WBCSD Insider perspective: IUCN World Conservation Congress 2016

"We live in an economy where if you pollute, you do not pay the price. If you use nature, most of the time it is free. And yet we know that either the pollution is getting really serious or the resources are getting scarce. We must factor this into our economic system." Peter Bakker, IUCN Congress, Hawaii.

Published: Mon, Sep 19, 2016
Author: Communications
Type: Insight

"We live in an economy where if you pollute, you do not pay the price. If you use nature, most of the time it is free. And yet we know that either the pollution is getting really serious or the resources are getting scarce. We must factor this into our economic system." Peter Bakker, IUCN Congress, Hawaii.

Key takeaways from the event:

     • Natural Capital is still seen by many organizations as a way to privatize nature.

     • The limits of certification, as well as the benefits of landscape/jurisdictional level approaches and multi-stakeholder partnerships are increasingly being acknowledged.

     • Nature-Based Solutions, are emerging as important solutions to the erosion of ecosystem    services and loss of biodiversity.

     • The issue of marine debris is higher on the conservation community's agenda.

     • Collaboration between business and NGO is critical to addressing the biodiversity     challenge, and need to go beyond pure philanthropy.

From 1 to 10 September, Hawaii became home to IUCN's renowned World Conservation Congress. Four years after the last meeting in Jeju, South Korea, over 10,000 leaders from government, civil society, indigenous peoples, business, and academia gathered in Honolulu to address the growing challenges associated with the conservation of nature and biodiversity.

Building on the adoption of the Aichi Biodiversity Targets, the SDGs and the Paris Agreement, the Congress was a unique opportunity to find common ground to bring forward the conservation agenda with a roadmap for the years ahead.

How WBCSD and our member companies participated

     • Twenty WBCSD member companies and Global Network partners joined the IUCN Congress, showcasing business solutions and demonstrating leadership.: Accenture, APRIL, Dow, EDF, Enel, EpE, EY, Kering, Monsanto, Nespresso, New Zealand SBC, Novozymes, Performance Driven DesignS M (Arcadis), Shell, Sompo, Syngenta, Tata Power, Toyota, US BCSD, Votorantim.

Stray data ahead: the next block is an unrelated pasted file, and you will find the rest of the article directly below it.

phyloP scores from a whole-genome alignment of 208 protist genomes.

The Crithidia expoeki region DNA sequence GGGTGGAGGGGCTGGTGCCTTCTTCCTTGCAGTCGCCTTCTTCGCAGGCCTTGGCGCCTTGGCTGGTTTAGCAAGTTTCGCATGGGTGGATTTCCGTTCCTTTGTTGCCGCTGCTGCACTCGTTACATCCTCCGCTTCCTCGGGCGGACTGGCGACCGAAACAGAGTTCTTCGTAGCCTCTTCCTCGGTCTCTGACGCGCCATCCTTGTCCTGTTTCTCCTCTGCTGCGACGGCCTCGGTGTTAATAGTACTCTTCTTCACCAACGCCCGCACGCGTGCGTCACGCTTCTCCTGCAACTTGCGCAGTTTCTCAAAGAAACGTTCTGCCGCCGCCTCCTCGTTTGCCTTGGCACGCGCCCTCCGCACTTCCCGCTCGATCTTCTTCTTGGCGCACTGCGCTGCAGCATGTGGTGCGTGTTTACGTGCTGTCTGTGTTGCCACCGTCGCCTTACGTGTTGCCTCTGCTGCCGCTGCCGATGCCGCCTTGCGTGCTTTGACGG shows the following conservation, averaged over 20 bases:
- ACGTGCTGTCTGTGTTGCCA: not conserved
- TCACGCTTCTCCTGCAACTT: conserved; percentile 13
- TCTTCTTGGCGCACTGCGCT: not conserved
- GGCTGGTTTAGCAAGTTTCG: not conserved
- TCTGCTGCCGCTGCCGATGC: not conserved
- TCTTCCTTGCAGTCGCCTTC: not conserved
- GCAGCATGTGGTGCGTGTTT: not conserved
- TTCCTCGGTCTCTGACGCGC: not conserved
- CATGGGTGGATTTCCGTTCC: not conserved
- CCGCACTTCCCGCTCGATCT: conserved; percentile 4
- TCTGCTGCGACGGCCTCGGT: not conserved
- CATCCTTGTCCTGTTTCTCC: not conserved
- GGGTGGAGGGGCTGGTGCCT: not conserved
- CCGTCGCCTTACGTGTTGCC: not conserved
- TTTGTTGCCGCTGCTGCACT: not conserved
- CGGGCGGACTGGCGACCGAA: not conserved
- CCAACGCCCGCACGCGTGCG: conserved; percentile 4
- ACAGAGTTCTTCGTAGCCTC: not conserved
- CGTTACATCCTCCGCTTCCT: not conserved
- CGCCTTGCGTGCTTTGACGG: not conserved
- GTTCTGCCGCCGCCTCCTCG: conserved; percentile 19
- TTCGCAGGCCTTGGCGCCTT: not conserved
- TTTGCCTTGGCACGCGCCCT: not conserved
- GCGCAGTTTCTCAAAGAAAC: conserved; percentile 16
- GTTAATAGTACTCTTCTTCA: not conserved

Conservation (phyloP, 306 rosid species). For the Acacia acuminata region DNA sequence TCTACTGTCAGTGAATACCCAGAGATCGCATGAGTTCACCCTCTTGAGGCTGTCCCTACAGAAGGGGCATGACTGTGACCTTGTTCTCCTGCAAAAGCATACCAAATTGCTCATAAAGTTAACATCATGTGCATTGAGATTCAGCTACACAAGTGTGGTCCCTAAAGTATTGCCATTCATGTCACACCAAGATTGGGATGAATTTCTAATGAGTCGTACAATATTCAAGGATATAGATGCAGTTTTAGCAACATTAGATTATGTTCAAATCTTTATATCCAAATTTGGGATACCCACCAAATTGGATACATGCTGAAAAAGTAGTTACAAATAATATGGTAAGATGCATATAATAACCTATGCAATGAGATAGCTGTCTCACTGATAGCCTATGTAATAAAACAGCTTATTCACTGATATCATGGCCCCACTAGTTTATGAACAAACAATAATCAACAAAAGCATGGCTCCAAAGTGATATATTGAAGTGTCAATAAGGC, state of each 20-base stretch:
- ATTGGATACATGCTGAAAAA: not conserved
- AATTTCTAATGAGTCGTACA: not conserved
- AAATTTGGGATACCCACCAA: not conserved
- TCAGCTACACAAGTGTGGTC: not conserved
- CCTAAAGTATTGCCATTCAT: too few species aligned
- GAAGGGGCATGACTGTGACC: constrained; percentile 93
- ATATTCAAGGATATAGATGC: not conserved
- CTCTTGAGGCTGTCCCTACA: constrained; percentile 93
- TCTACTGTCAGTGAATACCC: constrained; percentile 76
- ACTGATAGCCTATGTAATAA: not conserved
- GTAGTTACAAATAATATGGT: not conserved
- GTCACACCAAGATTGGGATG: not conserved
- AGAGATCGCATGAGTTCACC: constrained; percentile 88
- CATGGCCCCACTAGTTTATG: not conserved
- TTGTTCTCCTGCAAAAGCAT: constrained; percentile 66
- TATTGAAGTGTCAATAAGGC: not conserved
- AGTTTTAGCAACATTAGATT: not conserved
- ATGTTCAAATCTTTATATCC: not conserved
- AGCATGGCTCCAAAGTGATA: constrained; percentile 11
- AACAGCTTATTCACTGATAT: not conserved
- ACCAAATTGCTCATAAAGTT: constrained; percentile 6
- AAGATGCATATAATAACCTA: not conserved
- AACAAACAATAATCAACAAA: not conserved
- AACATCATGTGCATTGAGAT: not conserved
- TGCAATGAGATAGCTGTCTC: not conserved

• WBCSD people and members organized or spoke at eight events, participated in over 30 workshops and connected with more than 60 organizations to advance the sustainability agenda.

     • We were proud to sponsor the Business and Biodiversity Pavilion, which attracted thousands of conservation professionals, and provided the perfect spot to learn, exchange, engage and partner with business representatives.

The importance of business engagement in conservation

It was clear from the discussions at the event that while the private sector's engagement in global conservation efforts is on the rise, the business case for investing in nature is not yet fully understood.

WBCSD understands that to move the conservation agenda forward, the business case must be backed by science and understood by all stakeholders. With this in mind, we launched the NI4Biz Training Course and NI4Biz video to help raise awareness of why investing in natural infrastructure makes good business and ecological sense.

Our new infographic Why landscape approaches make business sense? also shows why companies should engage in landscape approaches to fulfill corporate commitments related to deforestation, water, social conflict, climate change and many more.

Introducing the Natural Capital Protocol

The initiatives above provide important touchstones for companies on their individual sustainability journeys. However, to reach scale, more companies must begin to use the Natural Capital Protocol and integrate their impacts and dependencies on nature in their decision-making processes.

The Congress showed that there are a range of views about the need and effectiveness of natural capital measurement and valuation. Some organizations understand and promote natural capital approaches, but there are also opposing voices that perceive natural capital as a means for business to privatize nature.

To help promote better understanding of this critical area, we introduced the Natural Capital Protocol at a series of events in order to engage in a beneficial dialogue with the conservation community.

By the time the next IUCN Congress is held in four years, we hope to be counting the businesses who are using the Protocol in their thousands.

Business engagement must remain high

As the topics of natural capital, certification, sustainable food systems, nature-based solutions and oceans continue to grow in urgency, business collaboration and engagement will continue to be a key theme in discussions and delivering solutions.

The IUCN Congress provides a unique platform for business to share solutions and network with governments, NGOs and civil society in order to advance the conservation agenda.

We will continue to build on our existing partnership with the IUCN to strengthen our collaboration.

Conserving, restoring and using our ecosystems sustainably are not only essential for human well-being and economic success. They are important for our survival.